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Comment Re:Normally I side with the EFF, BUT (Score 5, Informative) 143

this is just ridiculous.

What's next?

Someone intentionally runs down another person with their car and Ford gets sued?

Ginsu gets sued because some nutso housewife decided to stab her spouse and their spawns?

The local water company gets sued when someone drowns someone in a bath tub, because after all, the water company provided the water....

From TFA:

The Golden Shield system included a library of Falun Gong Internet activity enabling the Chinese government to identify Falun Gong members online, according to the lawsuit. The case also contains strong evidence that Cisco created systems for storing and sharing information about “forced conversion”—i.e. torture—sessions for use as training tools.

The cooperation was also documented in internal marketing literature, where a Cisco engineer described the company’s commitment to China’s security objectives, including the “douzhung” of Falun Gong practitioners. Douzhung is a term describing abuse campaigns against disfavored groups comprising of persecution and torture.

Comment Re:My prediction.... (Score 0) 676

"There have been 103 homicides in Milwaukee so far this year [August 27], compared with 86 homicides during all of 2014. Thursday, Chief Ed Flynn said he blamed Wisconsin's concealed carry law for some of the violence."

"we heard 'bang, bang, bang, bang, bang, bang. We turn around, and 150 feet from where I was standing, a 15-year-old had just murdered a 15-year-old with a .40-caliber pistol. I had 60 cops there," Flynn said."

Comment Re:Do you know what else they censored? (Score 3, Interesting) 39

From a quick glance at their page, the focus seems to be on widely shared content that has subsequently been censored.

So you'd need a fairly big conspiracy to make a fake censorship story here (or at least a pretty long, hard slog making tons of fake screenshots).
On the other hand, this method will only work on things that arn't censored immidiately.

Although, if it's algorithmically censored on posting (see Tsu), it should be fairly easy to replicate.

Comment Re:the interesting part (Score 1) 63

The interesting part seems to be that at least scientists use different weights between asking their opinion (such as a poll) and gambling on outcomes with real money.

Nope. Spot the difference:

" their collective gambling —with real money—predicted the outcome of attempts at replicating experimental results better than their own expert guesses. "

Comment Re: And what if we were just colder 160 years ago (Score 1) 735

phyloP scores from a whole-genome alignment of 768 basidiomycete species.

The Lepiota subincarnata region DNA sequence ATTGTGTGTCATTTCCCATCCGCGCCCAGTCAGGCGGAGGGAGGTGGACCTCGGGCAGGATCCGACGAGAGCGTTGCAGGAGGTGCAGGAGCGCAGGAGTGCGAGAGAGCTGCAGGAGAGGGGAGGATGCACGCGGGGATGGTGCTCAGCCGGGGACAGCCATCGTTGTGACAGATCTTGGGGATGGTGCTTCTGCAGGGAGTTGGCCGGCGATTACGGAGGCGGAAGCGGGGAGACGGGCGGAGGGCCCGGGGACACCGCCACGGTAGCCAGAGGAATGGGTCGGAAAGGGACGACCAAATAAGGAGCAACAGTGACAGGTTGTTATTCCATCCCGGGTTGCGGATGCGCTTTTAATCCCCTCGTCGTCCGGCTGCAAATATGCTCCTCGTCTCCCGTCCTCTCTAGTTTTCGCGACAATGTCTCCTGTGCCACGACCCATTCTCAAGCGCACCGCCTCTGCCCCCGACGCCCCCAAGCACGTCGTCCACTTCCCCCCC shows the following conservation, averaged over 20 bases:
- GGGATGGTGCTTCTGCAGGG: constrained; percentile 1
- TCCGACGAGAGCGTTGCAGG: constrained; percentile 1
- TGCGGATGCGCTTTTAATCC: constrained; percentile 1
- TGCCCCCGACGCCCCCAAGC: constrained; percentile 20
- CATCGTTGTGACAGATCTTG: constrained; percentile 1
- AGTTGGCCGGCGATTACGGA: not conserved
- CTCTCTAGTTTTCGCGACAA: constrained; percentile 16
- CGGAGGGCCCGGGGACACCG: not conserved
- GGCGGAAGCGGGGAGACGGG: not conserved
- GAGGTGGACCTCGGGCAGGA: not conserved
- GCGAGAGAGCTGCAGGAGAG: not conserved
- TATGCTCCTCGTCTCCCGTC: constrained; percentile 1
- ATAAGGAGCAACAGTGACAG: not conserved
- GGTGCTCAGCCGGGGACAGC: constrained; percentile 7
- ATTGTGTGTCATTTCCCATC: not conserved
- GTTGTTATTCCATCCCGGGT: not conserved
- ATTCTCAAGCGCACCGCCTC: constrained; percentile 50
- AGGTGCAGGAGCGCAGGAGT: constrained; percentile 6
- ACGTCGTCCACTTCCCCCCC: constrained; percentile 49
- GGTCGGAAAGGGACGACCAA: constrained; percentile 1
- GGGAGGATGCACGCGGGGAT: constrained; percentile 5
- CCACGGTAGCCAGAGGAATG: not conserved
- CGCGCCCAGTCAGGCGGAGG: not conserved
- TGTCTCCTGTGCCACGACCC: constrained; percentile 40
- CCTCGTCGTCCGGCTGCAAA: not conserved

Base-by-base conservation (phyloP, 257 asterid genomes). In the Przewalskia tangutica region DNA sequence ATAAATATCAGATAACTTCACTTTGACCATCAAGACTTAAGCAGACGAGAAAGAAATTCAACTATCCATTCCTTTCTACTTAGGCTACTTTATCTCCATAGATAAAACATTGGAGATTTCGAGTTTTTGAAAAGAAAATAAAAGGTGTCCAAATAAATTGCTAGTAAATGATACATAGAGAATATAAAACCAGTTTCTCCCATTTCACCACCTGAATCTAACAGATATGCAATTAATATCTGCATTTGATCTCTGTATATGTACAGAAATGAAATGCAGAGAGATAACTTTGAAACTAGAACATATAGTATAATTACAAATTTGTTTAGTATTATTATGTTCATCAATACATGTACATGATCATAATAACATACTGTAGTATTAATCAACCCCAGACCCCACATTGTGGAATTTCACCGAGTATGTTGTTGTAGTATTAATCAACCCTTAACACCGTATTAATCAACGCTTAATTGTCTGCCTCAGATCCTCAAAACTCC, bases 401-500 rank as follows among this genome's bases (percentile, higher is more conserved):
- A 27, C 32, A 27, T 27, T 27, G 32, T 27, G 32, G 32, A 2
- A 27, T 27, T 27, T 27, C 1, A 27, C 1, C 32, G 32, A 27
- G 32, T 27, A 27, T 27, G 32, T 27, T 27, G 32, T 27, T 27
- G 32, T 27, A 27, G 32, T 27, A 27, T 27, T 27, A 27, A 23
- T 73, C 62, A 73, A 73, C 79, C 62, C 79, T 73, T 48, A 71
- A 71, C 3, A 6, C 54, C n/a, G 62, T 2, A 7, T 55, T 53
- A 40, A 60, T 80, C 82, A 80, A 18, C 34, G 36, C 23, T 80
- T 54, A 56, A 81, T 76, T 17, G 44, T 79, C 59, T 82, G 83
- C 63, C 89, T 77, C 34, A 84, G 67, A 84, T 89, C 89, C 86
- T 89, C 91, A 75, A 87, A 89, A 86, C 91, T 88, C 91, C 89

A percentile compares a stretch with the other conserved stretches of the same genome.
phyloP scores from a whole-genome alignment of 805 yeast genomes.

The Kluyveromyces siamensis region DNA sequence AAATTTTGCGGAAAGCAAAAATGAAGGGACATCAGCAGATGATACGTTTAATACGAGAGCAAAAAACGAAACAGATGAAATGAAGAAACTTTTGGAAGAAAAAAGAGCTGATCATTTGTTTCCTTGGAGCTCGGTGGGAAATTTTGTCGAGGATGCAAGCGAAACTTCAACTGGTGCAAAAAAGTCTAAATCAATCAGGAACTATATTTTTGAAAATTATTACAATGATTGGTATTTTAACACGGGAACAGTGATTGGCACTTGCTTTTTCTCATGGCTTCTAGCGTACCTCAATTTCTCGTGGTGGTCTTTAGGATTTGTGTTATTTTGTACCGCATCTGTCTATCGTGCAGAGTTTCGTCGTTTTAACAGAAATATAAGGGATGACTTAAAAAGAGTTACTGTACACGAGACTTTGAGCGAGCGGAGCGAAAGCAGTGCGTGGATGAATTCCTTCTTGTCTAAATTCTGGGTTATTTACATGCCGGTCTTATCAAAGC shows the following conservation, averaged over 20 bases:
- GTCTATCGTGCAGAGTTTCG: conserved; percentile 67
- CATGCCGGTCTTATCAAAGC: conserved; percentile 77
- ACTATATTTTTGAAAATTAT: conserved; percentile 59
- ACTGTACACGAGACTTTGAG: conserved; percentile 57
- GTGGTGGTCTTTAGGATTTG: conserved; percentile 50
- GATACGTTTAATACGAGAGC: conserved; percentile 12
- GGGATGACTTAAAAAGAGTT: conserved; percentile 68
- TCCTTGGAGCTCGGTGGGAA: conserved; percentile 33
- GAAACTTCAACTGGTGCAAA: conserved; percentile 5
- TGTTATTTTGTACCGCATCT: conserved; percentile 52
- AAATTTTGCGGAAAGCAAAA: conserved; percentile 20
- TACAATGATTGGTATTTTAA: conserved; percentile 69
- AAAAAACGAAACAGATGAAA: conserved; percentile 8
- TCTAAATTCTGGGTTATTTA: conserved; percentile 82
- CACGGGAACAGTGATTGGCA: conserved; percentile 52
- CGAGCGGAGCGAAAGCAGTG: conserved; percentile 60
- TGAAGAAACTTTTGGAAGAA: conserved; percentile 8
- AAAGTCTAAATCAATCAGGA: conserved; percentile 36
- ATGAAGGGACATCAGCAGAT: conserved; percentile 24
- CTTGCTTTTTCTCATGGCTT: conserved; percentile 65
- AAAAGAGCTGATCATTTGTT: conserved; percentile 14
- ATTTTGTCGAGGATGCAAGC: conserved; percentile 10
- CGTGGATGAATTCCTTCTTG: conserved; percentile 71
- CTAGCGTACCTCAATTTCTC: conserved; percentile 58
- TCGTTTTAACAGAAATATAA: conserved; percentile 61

This isn't hard.

The ideal temperature is: the temperature that doesn't make seafront property underwater property.

The temperature that doesn't necessitate massive displacement of current agriculture.

The temperature where people don't start dying because they can't handle the heat.

The temperature that doesn't result in massive vegetation death and only much later the growth of species that can handle the new local situation.

This temperature is, by current scientific reasoning, less than 2c warmer than the pre-industrial average.

Comment Confirm broken in Norway (Score 1) 64

Tested on two computers + 1 android phone (on a separate connection). Unable to see anyone online (Even Echo / Sound Test Service is offline). A few users appeared online until attempting to call them (including Echo).

Tried signing out on one of the computers, and signing back in appears broken. (takes forever and fails with wrong credentials error. I *might* be misremembering my password, but I doubt it.)

The Almighty Buck

How Comcast Bankrolls Organizations That Support TWC Merger 59

An anonymous reader writes: When Comcast announced it was pursuing a takeover of Time Warner Cable, many activists and internet users immediately submitted objections to the deal. Support came more slowly, but steadily, from organizations like the International Center for Law and Economics, and from politicians like Governor Phil Bryant (R-MS). Now, a NY Times report reveals that much of this support for the merger came in exchange for money from Comcast. Fortunately, even after spreading money around so liberally, Comcast is still struggling to find a coherent, believable message for regulators, and the deal is far from assured.

From the article: "Letters detailing the benefits of the Comcast deal were submitted to the Federal Communications Commission by staff members from Americans for Tax Reform, the American Enterprise Institute, the Institute for Policy Innovation, Competitive Enterprise Institute, the Free State Foundation and the Center for Individual Freedom, as well as by a professor at a technology program at the University of Pennsylvania, all of which received support from Comcast or its trade association, tax documents and other disclosures reviewed by The New York Times show. A similar pattern is evident with charities like the Urban League and more than 80 other community groups that supported the media company and that also accepted collectively millions of dollars in donations from the Comcast Foundation over the last five years, documents reviewed by The Times show."

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